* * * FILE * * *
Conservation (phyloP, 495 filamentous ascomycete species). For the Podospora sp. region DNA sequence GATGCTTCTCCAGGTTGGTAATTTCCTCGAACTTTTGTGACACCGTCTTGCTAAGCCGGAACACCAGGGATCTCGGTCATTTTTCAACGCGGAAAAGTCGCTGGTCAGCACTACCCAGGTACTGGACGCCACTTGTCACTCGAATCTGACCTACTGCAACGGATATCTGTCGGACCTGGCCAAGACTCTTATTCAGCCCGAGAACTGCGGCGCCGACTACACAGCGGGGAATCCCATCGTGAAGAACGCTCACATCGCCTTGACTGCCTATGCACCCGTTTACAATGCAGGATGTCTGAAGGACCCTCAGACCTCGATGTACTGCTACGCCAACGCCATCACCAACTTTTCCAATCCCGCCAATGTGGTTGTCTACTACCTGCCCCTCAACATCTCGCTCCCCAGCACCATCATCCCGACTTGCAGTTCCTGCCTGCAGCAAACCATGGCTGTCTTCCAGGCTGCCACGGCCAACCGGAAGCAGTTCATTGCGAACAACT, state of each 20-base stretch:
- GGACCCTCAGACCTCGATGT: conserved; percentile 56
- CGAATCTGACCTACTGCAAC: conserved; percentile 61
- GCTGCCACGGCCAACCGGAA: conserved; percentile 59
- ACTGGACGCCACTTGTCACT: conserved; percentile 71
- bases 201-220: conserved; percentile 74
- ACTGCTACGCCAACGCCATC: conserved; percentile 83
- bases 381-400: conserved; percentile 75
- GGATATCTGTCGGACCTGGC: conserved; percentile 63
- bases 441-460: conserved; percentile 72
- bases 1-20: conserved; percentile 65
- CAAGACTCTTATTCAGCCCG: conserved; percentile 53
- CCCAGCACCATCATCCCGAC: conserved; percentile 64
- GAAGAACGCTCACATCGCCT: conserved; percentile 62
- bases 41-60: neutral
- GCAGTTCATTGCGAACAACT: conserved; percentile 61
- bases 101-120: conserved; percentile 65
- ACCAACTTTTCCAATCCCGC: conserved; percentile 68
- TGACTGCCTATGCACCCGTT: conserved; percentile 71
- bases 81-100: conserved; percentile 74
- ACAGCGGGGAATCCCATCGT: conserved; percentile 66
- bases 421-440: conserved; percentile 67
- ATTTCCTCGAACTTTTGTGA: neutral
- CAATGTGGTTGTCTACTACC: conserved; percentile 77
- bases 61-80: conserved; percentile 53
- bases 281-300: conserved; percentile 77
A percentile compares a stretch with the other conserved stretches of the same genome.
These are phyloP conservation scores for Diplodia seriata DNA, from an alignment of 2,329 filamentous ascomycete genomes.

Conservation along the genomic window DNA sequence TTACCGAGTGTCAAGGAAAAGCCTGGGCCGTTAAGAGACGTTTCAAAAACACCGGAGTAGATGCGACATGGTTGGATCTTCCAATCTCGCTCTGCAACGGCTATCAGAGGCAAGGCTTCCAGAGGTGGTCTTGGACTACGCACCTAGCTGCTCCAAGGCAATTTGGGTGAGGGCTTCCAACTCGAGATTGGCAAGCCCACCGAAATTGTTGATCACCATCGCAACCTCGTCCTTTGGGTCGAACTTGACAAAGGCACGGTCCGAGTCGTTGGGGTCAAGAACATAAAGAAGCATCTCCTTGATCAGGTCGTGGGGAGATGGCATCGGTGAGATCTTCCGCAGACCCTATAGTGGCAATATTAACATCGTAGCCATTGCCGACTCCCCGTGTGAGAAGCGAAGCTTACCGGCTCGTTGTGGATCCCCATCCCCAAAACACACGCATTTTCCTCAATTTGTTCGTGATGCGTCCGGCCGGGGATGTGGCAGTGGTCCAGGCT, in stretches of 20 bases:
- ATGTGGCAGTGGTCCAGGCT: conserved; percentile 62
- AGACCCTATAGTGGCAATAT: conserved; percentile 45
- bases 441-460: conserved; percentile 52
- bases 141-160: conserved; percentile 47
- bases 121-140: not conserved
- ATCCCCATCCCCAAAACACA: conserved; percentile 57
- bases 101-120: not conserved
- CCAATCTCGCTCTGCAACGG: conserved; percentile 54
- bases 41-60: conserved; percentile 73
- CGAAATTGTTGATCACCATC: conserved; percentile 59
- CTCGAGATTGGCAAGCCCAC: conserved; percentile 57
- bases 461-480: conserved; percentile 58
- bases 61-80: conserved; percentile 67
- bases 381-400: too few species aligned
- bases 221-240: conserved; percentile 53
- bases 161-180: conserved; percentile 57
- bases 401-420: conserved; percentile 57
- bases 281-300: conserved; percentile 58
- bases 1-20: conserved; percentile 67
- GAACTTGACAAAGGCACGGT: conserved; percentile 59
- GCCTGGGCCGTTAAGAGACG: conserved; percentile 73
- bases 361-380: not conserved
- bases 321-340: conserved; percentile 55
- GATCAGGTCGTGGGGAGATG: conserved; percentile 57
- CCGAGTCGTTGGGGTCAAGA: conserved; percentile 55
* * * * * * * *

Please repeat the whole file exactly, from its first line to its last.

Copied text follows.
Conservation (phyloP, 495 filamentous ascomycete species). For the Podospora sp. region DNA sequence GATGCTTCTCCAGGTTGGTAATTTCCTCGAACTTTTGTGACACCGTCTTGCTAAGCCGGAACACCAGGGATCTCGGTCATTTTTCAACGCGGAAAAGTCGCTGGTCAGCACTACCCAGGTACTGGACGCCACTTGTCACTCGAATCTGACCTACTGCAACGGATATCTGTCGGACCTGGCCAAGACTCTTATTCAGCCCGAGAACTGCGGCGCCGACTACACAGCGGGGAATCCCATCGTGAAGAACGCTCACATCGCCTTGACTGCCTATGCACCCGTTTACAATGCAGGATGTCTGAAGGACCCTCAGACCTCGATGTACTGCTACGCCAACGCCATCACCAACTTTTCCAATCCCGCCAATGTGGTTGTCTACTACCTGCCCCTCAACATCTCGCTCCCCAGCACCATCATCCCGACTTGCAGTTCCTGCCTGCAGCAAACCATGGCTGTCTTCCAGGCTGCCACGGCCAACCGGAAGCAGTTCATTGCGAACAACT, state of each 20-base stretch:
- GGACCCTCAGACCTCGATGT: conserved; percentile 56
- CGAATCTGACCTACTGCAAC: conserved; percentile 61
- GCTGCCACGGCCAACCGGAA: conserved; percentile 59
- ACTGGACGCCACTTGTCACT: conserved; percentile 71
- bases 201-220: conserved; percentile 74
- ACTGCTACGCCAACGCCATC: conserved; percentile 83
- bases 381-400: conserved; percentile 75
- GGATATCTGTCGGACCTGGC: conserved; percentile 63
- bases 441-460: conserved; percentile 72
- bases 1-20: conserved; percentile 65
- CAAGACTCTTATTCAGCCCG: conserved; percentile 53
- CCCAGCACCATCATCCCGAC: conserved; percentile 64
- GAAGAACGCTCACATCGCCT: conserved; percentile 62
- bases 41-60: neutral
- GCAGTTCATTGCGAACAACT: conserved; percentile 61
- bases 101-120: conserved; percentile 65
- ACCAACTTTTCCAATCCCGC: conserved; percentile 68
- TGACTGCCTATGCACCCGTT: conserved; percentile 71
- bases 81-100: conserved; percentile 74
- ACAGCGGGGAATCCCATCGT: conserved; percentile 66
- bases 421-440: conserved; percentile 67
- ATTTCCTCGAACTTTTGTGA: neutral
- CAATGTGGTTGTCTACTACC: conserved; percentile 77
- bases 61-80: conserved; percentile 53
- bases 281-300: conserved; percentile 77
A percentile compares a stretch with the other conserved stretches of the same genome.
These are phyloP conservation scores for Diplodia seriata DNA, from an alignment of 2,329 filamentous ascomycete genomes.

Conservation along the genomic window DNA sequence TTACCGAGTGTCAAGGAAAAGCCTGGGCCGTTAAGAGACGTTTCAAAAACACCGGAGTAGATGCGACATGGTTGGATCTTCCAATCTCGCTCTGCAACGGCTATCAGAGGCAAGGCTTCCAGAGGTGGTCTTGGACTACGCACCTAGCTGCTCCAAGGCAATTTGGGTGAGGGCTTCCAACTCGAGATTGGCAAGCCCACCGAAATTGTTGATCACCATCGCAACCTCGTCCTTTGGGTCGAACTTGACAAAGGCACGGTCCGAGTCGTTGGGGTCAAGAACATAAAGAAGCATCTCCTTGATCAGGTCGTGGGGAGATGGCATCGGTGAGATCTTCCGCAGACCCTATAGTGGCAATATTAACATCGTAGCCATTGCCGACTCCCCGTGTGAGAAGCGAAGCTTACCGGCTCGTTGTGGATCCCCATCCCCAAAACACACGCATTTTCCTCAATTTGTTCGTGATGCGTCCGGCCGGGGATGTGGCAGTGGTCCAGGCT, in stretches of 20 bases:
- ATGTGGCAGTGGTCCAGGCT: conserved; percentile 62
- AGACCCTATAGTGGCAATAT: conserved; percentile 45
- bases 441-460: conserved; percentile 52
- bases 141-160: conserved; percentile 47
- bases 121-140: not conserved
- ATCCCCATCCCCAAAACACA: conserved; percentile 57
- bases 101-120: not conserved
- CCAATCTCGCTCTGCAACGG: conserved; percentile 54
- bases 41-60: conserved; percentile 73
- CGAAATTGTTGATCACCATC: conserved; percentile 59
- CTCGAGATTGGCAAGCCCAC: conserved; percentile 57
- bases 461-480: conserved; percentile 58
- bases 61-80: conserved; percentile 67
- bases 381-400: too few species aligned
- bases 221-240: conserved; percentile 53
- bases 161-180: conserved; percentile 57
- bases 401-420: conserved; percentile 57
- bases 281-300: conserved; percentile 58
- bases 1-20: conserved; percentile 67
- GAACTTGACAAAGGCACGGT: conserved; percentile 59
- GCCTGGGCCGTTAAGAGACG: conserved; percentile 73
- bases 361-380: not conserved
- bases 321-340: conserved; percentile 55
- GATCAGGTCGTGGGGAGATG: conserved; percentile 57
- CCGAGTCGTTGGGGTCAAGA: conserved; percentile 55